Hot Tips for Summer Reading

Summeri Reading

1-   Set a goal to read several high interest books over the summer. Agree on a reward for completing books  -- be creative on what that reward might be. A day at the beach or the pool together is great.

2-   Get going right away. Start with 5 minutes and work up to a 30-minute reading sessions. Make this a daily habit.  Consider either reading with your child or utilizing audio books. Audio books are available through your local library. Audiobooks and an app called Read2go are also great resources.

3-   Read the same books your child is reading, and have some real constructive conversations or discussions about them.  

You may be saying this will help a little, but you need more support to make this the summer that your child makes significant gains in reading comprehension.   

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Summer is a time for fun and relaxation…and a great opportunity to read!  According to research, students who read during the summer months gain or maintain reading skills; however, students who do not read during the summer may fall back as much as a grade level in their skill. Therefore, we encourage students to continue improving their reading skills by reading as much as possible over the summer months.

Reading with or to your child over the summer, will help keep your child’s reading skills alive and prevent the loss of reading skills over the summer.

Tips to help support children in sustaining their reading during the summer:

          Schedule 15 minutes of special time every day to read to your child.  Before you read each book, read the title and look at the cover and pictures inside. Ask your child what he/she thinks the book may be about (prediction). After reading the book, review the prediction. Was the prediction right? If not, what happened instead?

          Plan to go to the public library or local bookstore once each week and read a new book together.  After reading each book, talk to your child about what happened at the beginning, the middle, and the end of the story.

          Tell stories together.  Talk together about your family history and perhaps, do a genealogy chart. Look at old vacation photos and discuss your memories of the trip. Tape your storytelling.

          Create a print rich home environment.  Include both books (and books on tape) and writing material. Include newspapers and child-oriented versions of popular magazines (e.g., Time for Kids, National Geographic for Kids). Set aside a special reading area in your home and make sure everyone uses it.

          Tape record your child reading a book and replay it so that he/she can listen to himself/herself. Repeat this activity so that your child can listen to himself/herself improve.

          Play Reading Tab by choosing a book with many words that your child knows. Each time you want your child to read a word, tap him/her on the shoulder.

          Play rhyming games.  Say two words that rhyme (e.g., cat, sat) and ask your child to say a word that rhymes with your words. Take turns. Ask you child to say a word and then you respond with a rhyming word. For example, child says “cat”, parent says “hat”; child says “chair”, parents say “pair”.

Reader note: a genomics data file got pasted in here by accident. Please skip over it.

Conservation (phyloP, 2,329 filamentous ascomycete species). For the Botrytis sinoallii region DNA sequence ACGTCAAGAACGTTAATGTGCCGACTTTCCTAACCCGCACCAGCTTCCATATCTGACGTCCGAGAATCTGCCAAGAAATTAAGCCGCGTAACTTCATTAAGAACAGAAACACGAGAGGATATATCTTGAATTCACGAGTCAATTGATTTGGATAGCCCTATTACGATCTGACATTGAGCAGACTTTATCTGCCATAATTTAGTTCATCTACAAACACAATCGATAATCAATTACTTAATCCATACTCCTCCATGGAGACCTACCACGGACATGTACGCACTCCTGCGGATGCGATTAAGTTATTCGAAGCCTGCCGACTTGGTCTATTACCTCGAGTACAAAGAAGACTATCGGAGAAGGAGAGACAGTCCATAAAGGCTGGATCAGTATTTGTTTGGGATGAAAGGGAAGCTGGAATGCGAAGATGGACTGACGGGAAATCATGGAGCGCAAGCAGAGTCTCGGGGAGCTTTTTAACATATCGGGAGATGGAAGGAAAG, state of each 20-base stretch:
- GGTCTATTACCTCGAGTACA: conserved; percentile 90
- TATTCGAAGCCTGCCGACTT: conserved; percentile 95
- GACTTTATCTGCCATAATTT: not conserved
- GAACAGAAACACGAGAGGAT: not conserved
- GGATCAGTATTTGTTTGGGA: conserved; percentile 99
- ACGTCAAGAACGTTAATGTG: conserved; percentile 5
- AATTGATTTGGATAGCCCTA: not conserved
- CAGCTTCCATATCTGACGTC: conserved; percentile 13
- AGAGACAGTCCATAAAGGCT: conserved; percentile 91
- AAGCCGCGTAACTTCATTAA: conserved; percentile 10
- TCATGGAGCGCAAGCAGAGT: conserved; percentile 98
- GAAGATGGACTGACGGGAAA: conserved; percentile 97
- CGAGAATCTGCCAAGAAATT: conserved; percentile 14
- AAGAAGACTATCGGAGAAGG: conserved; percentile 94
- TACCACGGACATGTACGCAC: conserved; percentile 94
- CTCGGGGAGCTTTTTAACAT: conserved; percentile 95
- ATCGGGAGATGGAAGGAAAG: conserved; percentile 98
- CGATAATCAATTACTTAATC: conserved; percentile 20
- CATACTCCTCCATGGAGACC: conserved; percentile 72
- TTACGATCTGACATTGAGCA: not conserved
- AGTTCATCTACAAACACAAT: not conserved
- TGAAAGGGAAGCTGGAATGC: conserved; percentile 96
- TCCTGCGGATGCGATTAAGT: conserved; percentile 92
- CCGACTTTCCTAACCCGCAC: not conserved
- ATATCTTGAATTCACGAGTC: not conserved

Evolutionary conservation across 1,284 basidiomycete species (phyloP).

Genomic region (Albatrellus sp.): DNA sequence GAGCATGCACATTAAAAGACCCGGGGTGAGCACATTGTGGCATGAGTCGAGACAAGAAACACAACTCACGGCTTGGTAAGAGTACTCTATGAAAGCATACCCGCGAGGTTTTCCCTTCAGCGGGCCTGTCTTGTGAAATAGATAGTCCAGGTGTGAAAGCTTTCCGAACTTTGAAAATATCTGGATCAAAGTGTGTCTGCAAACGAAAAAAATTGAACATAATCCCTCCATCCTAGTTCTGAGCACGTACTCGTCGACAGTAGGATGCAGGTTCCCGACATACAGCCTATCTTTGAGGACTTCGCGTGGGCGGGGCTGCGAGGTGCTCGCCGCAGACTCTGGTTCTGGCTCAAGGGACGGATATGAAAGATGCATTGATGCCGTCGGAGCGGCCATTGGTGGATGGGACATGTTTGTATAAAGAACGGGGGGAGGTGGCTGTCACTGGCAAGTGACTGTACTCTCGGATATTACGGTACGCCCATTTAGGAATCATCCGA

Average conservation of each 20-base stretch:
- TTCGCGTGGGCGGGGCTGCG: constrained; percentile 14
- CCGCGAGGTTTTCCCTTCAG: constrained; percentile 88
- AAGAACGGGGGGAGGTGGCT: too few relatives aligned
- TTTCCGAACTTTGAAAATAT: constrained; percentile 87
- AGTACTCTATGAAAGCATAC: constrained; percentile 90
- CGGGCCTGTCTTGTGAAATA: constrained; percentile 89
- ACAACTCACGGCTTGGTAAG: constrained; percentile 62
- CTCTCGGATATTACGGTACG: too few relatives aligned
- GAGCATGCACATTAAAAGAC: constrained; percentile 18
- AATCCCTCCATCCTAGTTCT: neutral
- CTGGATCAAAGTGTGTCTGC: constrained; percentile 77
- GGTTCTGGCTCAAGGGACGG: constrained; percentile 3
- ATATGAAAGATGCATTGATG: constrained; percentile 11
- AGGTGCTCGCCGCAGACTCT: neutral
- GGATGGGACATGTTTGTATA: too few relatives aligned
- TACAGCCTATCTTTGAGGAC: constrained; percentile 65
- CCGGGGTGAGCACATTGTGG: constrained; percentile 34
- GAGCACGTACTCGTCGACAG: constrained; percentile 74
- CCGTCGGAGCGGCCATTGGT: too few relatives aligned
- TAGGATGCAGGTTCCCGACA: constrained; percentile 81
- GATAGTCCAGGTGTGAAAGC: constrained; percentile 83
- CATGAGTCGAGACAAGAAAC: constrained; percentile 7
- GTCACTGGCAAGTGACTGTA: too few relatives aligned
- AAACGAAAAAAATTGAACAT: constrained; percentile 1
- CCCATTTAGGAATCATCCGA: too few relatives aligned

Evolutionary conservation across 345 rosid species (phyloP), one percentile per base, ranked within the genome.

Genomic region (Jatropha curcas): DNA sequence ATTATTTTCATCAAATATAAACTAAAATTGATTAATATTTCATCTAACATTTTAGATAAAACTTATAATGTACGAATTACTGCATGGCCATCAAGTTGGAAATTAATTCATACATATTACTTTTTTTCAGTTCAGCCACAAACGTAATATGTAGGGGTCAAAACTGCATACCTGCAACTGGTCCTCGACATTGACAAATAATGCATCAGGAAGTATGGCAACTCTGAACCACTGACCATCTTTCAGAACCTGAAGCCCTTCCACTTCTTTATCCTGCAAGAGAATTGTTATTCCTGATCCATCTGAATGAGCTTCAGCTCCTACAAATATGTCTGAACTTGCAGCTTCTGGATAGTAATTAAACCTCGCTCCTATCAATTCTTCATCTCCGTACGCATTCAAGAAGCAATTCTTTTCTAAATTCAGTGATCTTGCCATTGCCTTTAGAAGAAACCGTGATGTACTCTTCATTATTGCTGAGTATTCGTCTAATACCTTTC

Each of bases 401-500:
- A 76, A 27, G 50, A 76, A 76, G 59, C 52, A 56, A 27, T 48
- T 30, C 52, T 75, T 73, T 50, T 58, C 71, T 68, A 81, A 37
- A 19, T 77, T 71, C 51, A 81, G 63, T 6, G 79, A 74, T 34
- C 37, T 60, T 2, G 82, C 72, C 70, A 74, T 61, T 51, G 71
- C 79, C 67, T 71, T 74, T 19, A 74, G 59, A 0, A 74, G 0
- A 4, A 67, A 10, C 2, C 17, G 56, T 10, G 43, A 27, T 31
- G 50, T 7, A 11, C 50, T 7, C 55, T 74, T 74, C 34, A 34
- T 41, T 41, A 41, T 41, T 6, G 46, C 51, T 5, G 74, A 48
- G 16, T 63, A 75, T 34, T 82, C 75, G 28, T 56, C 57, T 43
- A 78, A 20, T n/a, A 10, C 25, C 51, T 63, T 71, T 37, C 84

Initial sounds.  Take turns thinking of two words that begin with the same sound. (e.g., mom, moon; dog, door; fun, fast; paper, pet.)

          Jump rope to rhyme and rhythm.  (e.g., Miss Mary Mack.)

          Play games such as “Red-Light”, Green-light”, and “Simon Says” that require talking, listening and following directions, and giving directions.

          Take every opportunity you can to help increase your child’s vocabulary.  You can do this by pointing to things and asking your child to tell you what they are, or you can stop and explain the meaning of any words in your reading that your child may not understand. The more you talk to your child, the faster his/her vocabulary will grow.

          Be a word detective.  As you are riding in the car, walking down the street, or shopping in the mall or grocery store, have your child be a word detective. Look at the signs. What do you see? Look for those little words inside of big words. What patters did you see? What is the spelling rule? Have your child tell you more words that they know with the patters found in the bigger words.

          Create a Scrabble game using the headlines from the newspaper.  Cut out the individual letters from the headlines to create a scrabble game.  Or have the child make new words with the letters from the headlines.

          Fact or Opinion Game.  Say a sentence to your child then ask whether it is a fact or opinion. Example: The weather is nice (opinion). A dog can bark (fact).

          Newspaper.  Have your child read a short editorial printed in the local newspaper and underline all the facts with a green crayon or pencil and all the opinions with a red crayon or pencil.

          Clip out an interesting news story and cut the paragraphs apart. Ask your child to read the paragraphs and put them in order.

          Clip pictures from newspapers or magazine.  Ask your child to list adjectives to describe the pictures or tell you about the picture using descriptive words.

          Encourage reading fluency by having your child read and reread familiar books. It can also be helpful to have your child read a short passage over several times while you record the time it takes. Children often enjoy seeing if they can improve their time from one reading to the next, and the repeated reading helps to establish a habit of fluent reading.   

Mira Halpert, M.Ed, developed the 3D Learner Program (R) to help her two children who were Gifted and Learned Differently. Mira refers to these students as Right-Brained Learners or GOLD Stundets (R). For more information on 3D Learner visit www.3dlearner.com/parents or call 3D Learner at 561-361-7495. Follow Mira @TheSuccessMom